Boutique law firms have a marketing advantage in some ways. By focusing on one or a few related practice areas or industries, they immediately narrow down the amount of “chaff” a potential client has to paw through to get to the goods. If your firm concentrates on SLAPP law, the defense of dental malpractice suits or exotic animal law, chances are your site is already pretty specific.
But if you’ve got a couple hundred – or even a dozen – lawyers, chances are you’ve got a “general” law practice, the overall description of which will not attract many viewers past your front page. And simply calling yourself “full service” doesn’t help. Everyone who purchases legal service knows that there are a wide range of “full service” firms, some of which truly are, most of which just wannabe.
So instead of putting everything all together in one shop, making it hard for people to see what they want, you can put different practice areas into their own stores. For a potential client, the view will be very similar to that of a specialty or boutique firm. That’s the concept of a microsite; a web site that deals with a very specific practice area industry or issue. And if you’ve got a large firm with dozens of deep areas of expertise, there’s no reason not to develop a dozen microsites.
Cheap and Easy Meets Fast and Friendly
Web site hosting has gotten so inexpensive it’s essentially free. Many hosts charge $10 or less per month to host a basic business site. For example, the hosting company 1&1 offers 1,000 megabytes of web space, 150 email accounts and the registration of three domain names for $9.99/month. That’s more than enough for hundreds of pages of text, newsletters, presentation and media files. You don’t even need to be a web-guru anymore, either. Many hosts include a web-based design package that allows neophytes to create an attractive web site by simply making choices from drop-down menus and filling in their own content.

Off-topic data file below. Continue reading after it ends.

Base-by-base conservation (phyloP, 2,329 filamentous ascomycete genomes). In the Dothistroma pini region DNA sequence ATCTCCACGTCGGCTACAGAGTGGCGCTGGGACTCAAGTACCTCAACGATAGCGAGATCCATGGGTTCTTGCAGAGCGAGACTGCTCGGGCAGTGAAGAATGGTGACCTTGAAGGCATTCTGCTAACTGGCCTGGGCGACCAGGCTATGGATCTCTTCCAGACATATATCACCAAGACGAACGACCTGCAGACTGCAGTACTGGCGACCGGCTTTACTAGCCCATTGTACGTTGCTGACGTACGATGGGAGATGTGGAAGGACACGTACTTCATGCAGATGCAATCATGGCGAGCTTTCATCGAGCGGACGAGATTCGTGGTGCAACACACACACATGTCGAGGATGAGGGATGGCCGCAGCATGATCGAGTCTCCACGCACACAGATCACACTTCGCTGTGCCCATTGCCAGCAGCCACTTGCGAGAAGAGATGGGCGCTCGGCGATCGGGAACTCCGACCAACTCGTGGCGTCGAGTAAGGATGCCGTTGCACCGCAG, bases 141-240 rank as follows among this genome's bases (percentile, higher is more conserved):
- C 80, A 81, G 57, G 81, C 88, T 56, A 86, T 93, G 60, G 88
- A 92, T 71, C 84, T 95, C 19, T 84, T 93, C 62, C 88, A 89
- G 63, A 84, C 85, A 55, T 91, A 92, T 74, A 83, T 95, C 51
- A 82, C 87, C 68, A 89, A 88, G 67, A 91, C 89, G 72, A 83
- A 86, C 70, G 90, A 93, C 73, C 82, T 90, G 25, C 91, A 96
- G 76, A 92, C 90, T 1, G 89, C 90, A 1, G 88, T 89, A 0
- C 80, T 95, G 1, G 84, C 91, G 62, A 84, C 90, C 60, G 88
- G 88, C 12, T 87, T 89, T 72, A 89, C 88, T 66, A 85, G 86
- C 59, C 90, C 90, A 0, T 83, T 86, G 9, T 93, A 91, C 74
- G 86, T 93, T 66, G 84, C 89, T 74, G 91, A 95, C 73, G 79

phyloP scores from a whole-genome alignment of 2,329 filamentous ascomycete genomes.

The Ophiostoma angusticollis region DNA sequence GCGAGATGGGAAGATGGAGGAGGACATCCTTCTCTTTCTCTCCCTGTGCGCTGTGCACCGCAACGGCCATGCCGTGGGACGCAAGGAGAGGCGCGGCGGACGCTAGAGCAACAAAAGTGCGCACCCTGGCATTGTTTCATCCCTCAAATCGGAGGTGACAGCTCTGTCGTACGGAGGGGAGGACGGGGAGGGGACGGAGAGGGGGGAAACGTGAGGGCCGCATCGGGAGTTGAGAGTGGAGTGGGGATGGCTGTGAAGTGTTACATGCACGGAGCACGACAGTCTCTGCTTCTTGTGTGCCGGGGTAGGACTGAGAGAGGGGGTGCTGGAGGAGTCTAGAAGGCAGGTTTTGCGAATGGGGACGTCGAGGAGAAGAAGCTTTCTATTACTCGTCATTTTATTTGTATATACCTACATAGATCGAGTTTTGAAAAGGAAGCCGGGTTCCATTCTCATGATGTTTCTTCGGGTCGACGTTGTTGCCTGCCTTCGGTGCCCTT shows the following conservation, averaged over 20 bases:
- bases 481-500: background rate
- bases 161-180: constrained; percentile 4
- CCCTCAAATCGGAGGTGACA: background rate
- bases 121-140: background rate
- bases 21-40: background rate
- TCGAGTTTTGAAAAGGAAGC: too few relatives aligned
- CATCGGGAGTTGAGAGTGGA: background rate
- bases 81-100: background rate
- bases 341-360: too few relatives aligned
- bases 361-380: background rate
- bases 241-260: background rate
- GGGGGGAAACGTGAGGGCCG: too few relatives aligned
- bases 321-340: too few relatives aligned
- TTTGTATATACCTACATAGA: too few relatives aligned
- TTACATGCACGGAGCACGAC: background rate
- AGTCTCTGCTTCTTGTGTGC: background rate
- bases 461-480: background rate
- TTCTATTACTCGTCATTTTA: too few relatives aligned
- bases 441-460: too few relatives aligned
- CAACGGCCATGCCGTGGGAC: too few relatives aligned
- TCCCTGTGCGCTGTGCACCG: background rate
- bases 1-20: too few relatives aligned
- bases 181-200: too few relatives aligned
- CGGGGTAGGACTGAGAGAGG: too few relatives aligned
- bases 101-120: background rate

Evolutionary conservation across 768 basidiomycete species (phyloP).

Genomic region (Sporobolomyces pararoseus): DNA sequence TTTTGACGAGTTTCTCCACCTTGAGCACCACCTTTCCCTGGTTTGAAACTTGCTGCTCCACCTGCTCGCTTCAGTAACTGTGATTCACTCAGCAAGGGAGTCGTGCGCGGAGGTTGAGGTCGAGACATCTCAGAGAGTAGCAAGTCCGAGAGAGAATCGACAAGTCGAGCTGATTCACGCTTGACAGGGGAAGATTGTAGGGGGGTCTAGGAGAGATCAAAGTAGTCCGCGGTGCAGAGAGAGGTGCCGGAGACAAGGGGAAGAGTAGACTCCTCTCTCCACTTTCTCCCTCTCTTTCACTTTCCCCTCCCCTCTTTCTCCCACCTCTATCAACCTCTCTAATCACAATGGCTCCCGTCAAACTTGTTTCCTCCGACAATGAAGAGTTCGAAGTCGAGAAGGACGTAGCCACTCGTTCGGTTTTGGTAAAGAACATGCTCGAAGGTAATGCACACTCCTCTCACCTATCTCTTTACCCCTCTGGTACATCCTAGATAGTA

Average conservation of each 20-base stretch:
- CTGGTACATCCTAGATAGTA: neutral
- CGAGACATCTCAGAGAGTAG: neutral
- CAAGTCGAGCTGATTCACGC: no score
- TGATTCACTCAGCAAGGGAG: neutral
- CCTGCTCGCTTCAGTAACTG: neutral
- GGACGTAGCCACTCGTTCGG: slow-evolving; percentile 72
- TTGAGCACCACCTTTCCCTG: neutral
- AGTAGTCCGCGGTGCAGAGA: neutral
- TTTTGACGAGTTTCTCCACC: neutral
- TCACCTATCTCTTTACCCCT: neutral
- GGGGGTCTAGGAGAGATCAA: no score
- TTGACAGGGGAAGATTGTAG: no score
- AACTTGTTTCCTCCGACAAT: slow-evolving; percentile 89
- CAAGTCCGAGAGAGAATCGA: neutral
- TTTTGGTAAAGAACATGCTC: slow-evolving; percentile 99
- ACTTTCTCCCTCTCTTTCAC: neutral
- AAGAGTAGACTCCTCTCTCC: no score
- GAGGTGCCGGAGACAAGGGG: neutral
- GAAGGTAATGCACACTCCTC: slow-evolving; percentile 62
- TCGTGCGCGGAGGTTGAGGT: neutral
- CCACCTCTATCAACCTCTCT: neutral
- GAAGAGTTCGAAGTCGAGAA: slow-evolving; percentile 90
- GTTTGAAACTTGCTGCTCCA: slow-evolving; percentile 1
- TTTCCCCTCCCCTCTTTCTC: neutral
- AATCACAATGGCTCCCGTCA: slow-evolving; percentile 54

The point is, cost isn’t an issue anymore. Neither is time. If you’ve already got a ton of articles, bios and white-papers on your general information site, you can simply port it over to one or more microsites. Remember – the goal is to look like what the client is seeking. It’s the opposite of camouflage; the less you look like the background of similar firm sites, the better.
Keys to Successful Microsites
1. What’s in a name? A bunch. In the world of toll-free numbers, a “good” number is golden. If you want someone to call you, which do you think will stick in their memory more: a string of semi-random numbers, or 1-800-[Insert Memorable String of Letters Here]. The same holds true for your site’s domain name, but even more so. Not only will a good site name be easier to remember, but search engines will give better results if the object of a search is actually part of your name. Examples (none real, as of this writing):